A boy king, a gold coffin, a mysterious curse—the elements of high intrigue came together when Howard Carter stumbled into King Tutankhamun’s final resting place 57 years ago. The fascination of ivory and alabaster, ebony and lapis lazuli still rages as the first of 800,000 visitors pass through the turnstiles of the Art Gallery of Ontario in Toronto this week to see for themselves “the strange animals, statues and gold” that Carter, after a five-year quest, had discovered.
What the British archeologist found was a cache of priceless relics and a story told in gold and silver of a teenage king who died in 1325 BC. Death came to Tutankhamun, supreme ruler of Upper and Lower Egypt, from a blow to the back of his head. He was 18 or 19 and in his short life had ruled for a decade, fought a war with the Hittites and married the beautiful and loving Ankhesenamun. But the tomb’s 5,000 glittering artifacts, buried with Tut to ease his existence in the underworld, are only the tip of the pyramid of Egypt’s legacy from the past—a legacy that is rapidly being destroyed by both man and the elements.
If there was a curse of Tutankhamun, it was not death to the tomb’s discoverers, a speculation suggested by the demise of Carter’s patron, Lord Carnarvon, a year after the find. The true curse has turned out to be the destruction of ancient monuments that followed. Vandalism, crude archeological digs, urban growth, poverty and unrelenting nature have left the country’s wealth of antiquity in a shambles.
The once-majestic Sphinx in Giza is crumbling. Five years ago, its visage was reinforced with a protective coating of barium pigment, but now archeologists intent on permanent reconstruction face a more serious quandary. As the Cairo newspaper al Akhbar warned recently: “Unless the right medication and treatment is applied, the neck could give in.”
Looking from afar at the Great Pyramid, which stands in the same area, the past is almost palpable. Close up, the once-smooth blocks of its composition are obviously disintegrating. And the pyramid itself is not protected from man’s encroachment—a rowdy barbecue is being conducted part way up its side.
For Egyptologists, struggling to preserve the past, the task is immense and frustrating. At Chicago House in Luxor, scientists from the University of Chicago are persevering to document the evidence on pharaonic monuments before time and the environment erase them. But for some monuments their efforts are too late. Seepage has already damaged Queen Nefertiti’s tomb, and the murals of Seti I in Karnak in Upper Egypt are rapidly disappearing. As the director of Chicago House, Dr. Lanny Bell, observed: “You can watch the fabric of these monuments decompose in front of you.”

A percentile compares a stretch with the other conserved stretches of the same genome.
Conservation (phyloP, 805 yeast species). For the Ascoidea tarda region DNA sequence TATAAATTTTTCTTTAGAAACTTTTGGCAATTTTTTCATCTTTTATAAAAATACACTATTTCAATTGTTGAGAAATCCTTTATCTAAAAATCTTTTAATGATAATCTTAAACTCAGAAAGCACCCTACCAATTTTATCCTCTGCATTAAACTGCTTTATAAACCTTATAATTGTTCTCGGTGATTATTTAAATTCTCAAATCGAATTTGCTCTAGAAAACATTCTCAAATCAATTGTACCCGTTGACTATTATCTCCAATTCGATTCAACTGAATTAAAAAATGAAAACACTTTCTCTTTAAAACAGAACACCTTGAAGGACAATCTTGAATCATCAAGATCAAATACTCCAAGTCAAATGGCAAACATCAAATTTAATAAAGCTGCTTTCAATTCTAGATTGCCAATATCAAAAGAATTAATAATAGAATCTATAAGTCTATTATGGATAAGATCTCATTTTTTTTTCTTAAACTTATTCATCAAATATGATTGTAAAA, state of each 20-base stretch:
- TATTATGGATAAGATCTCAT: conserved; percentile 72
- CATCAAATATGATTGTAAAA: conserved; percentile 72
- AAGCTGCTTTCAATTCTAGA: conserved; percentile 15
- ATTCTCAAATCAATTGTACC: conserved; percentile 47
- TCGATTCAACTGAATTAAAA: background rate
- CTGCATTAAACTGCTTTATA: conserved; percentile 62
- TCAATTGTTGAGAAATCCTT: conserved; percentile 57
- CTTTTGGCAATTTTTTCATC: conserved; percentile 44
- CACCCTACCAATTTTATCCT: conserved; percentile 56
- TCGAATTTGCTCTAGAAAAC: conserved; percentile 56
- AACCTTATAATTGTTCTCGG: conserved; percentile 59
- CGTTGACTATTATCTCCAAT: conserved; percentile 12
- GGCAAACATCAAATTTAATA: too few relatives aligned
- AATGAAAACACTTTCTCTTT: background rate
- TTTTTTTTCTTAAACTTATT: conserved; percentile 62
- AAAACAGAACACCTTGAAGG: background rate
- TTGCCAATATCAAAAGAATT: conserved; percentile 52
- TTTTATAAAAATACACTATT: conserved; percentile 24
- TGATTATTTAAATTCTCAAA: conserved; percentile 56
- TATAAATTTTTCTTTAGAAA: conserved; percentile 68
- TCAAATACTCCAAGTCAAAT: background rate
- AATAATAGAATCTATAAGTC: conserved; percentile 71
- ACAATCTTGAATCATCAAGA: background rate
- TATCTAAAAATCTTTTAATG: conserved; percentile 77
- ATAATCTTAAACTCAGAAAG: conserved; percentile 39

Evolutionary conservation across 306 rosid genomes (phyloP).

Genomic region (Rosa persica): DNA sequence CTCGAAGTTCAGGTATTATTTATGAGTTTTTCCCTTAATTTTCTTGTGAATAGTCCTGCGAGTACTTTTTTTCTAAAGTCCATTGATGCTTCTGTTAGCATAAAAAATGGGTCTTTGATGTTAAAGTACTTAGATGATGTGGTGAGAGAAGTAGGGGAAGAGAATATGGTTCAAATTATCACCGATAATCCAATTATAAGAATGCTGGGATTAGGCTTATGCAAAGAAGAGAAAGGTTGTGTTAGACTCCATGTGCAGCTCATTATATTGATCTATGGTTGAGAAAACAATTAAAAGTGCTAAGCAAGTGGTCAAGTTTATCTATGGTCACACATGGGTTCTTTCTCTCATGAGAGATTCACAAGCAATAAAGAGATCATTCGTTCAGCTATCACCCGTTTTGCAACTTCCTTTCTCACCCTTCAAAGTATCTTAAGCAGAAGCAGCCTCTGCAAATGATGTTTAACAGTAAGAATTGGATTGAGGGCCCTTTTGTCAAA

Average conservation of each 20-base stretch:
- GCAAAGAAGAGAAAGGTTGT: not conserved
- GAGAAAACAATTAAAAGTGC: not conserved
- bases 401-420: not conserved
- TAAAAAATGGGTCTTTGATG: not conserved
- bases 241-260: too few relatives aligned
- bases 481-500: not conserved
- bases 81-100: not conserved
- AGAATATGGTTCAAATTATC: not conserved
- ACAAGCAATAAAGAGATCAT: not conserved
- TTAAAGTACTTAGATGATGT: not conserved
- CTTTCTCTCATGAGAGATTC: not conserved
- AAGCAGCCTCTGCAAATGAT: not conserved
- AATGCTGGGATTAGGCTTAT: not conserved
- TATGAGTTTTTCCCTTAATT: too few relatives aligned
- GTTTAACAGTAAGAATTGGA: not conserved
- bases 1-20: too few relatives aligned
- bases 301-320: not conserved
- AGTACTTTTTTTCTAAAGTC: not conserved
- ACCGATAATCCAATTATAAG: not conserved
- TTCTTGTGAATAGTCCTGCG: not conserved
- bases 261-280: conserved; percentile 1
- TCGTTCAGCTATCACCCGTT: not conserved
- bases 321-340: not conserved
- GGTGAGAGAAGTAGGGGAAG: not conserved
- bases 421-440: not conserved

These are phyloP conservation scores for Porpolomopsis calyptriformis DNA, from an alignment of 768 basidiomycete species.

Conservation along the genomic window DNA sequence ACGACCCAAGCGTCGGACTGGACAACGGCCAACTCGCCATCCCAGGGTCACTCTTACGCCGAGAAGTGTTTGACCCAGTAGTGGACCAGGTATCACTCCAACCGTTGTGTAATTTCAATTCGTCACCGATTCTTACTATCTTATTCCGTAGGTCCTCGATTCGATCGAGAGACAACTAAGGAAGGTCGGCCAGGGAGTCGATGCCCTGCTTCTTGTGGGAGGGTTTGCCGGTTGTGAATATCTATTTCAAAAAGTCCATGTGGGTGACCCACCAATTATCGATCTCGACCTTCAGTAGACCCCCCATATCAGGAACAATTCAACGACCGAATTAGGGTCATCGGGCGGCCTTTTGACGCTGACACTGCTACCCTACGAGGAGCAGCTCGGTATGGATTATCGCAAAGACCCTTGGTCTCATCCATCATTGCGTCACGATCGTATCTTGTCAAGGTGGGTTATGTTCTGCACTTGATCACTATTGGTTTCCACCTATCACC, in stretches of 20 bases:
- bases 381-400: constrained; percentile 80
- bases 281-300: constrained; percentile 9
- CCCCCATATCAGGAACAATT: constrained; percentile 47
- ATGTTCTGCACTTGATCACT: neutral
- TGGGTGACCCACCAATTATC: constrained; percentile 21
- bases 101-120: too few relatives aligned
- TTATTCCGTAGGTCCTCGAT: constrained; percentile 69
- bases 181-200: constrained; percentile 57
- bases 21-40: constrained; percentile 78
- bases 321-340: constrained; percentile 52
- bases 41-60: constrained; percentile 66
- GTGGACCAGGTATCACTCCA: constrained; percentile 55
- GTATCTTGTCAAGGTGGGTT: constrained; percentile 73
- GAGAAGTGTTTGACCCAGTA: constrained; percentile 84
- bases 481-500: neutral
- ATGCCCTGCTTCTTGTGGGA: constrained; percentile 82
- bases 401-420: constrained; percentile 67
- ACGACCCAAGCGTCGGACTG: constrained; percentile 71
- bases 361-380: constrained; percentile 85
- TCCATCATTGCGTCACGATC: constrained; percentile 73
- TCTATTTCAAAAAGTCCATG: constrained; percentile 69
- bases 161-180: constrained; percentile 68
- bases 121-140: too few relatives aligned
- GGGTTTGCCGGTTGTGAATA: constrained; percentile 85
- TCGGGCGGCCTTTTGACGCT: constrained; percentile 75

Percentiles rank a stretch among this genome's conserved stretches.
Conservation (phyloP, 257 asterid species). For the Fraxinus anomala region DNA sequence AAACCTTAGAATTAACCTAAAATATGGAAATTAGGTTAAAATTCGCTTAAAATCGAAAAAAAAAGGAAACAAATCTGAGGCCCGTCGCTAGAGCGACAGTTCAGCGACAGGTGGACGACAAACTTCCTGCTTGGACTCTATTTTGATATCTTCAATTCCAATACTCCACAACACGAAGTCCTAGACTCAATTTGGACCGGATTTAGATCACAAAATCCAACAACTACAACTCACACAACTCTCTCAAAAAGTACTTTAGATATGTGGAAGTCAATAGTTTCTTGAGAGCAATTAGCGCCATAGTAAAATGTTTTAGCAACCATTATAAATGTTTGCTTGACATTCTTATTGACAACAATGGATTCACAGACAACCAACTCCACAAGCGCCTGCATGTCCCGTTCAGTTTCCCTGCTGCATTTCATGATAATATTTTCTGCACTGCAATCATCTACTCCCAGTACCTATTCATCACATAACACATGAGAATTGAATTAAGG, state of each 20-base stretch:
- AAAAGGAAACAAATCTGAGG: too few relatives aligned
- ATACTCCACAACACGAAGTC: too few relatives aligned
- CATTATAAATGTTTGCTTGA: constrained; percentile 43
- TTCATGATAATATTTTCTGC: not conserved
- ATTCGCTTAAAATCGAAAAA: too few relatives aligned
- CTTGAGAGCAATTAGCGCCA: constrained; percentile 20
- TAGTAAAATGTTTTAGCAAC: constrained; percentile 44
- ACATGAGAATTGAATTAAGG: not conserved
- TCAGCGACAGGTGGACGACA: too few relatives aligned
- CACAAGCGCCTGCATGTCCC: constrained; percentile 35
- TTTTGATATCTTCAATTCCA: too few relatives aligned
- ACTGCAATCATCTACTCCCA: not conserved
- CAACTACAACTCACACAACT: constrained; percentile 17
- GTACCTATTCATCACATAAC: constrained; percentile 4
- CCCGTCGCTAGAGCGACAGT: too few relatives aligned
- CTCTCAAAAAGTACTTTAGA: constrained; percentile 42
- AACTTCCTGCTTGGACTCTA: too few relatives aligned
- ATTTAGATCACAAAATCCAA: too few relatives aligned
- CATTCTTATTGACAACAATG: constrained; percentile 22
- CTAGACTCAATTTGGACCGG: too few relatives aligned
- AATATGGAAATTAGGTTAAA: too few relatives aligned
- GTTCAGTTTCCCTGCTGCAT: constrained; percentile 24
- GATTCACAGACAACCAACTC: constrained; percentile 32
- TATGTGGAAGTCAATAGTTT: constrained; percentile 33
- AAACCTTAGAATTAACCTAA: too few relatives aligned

Egypt depends almost entirely on foreign aid and know-how to preserve its cultural heritage. Its most beautiful gallery, the new Luxor Museum, was designed and built by foreign firms. The
country’s older institutions, such as the 77-year-old Egyptian Museum in Cairo (compared by one American Egyptologist to “a condemned junior high school in Pittsburgh”), struggle to survive. There will be no direct bonuses from the travelling Tut show. Profit from the three-year project has instead been used to finance the sound-and-light shows at the Great Pyramids and at temples in Upper Egypt and to restore selected ancient monuments.
This fall, the Egyptian Antiquities Organization appealed to the 800-member International Association of Egyptologists for surveys of the country’s threatened sites. From a branch office in Cairo, a team of experts will establish a priority list of the country’s most endangered treasures. Still, the future looks bleak. Says the Royal Ontario Museum’s Egyptian curator, Nick Millet: “Unlike the concern that was expressed about the sinking of Venice, where people could see what they were losing, many of Egypt’s most valuable monuments still lie under the desert. It will take a lot of work to get people involved in saving them.”
On a trip to Cairo last fall, a group of Canadians was prevented from photographing the famous tombs of the City of the Dead, which now house thousands of homeless in its mosques and sepulchres. It is not just the ancient sites that are disintegrating; the city’s tenements themselves are collapsing and their inhabitants have been forced to dwell elsewhere.
Egypt’s past continues to exert its force—on the daily lives of its people and on its major source of foreign revenue, tourism. Official publicity calls Egypt “the biggest outdoor museum in the world” and, in spite of centuries of encroachment by desert, flooding rivers and the invader’s sword, the art of Egypt survives. Its beauty is weathered but retains its grace, its power and its lure—there are still the tombs of Imhotep and Alexander to find. While these ancient glories might rival King Tutankhamun’s fabulous tomb, the greater challenge will be to save what the past has already released.
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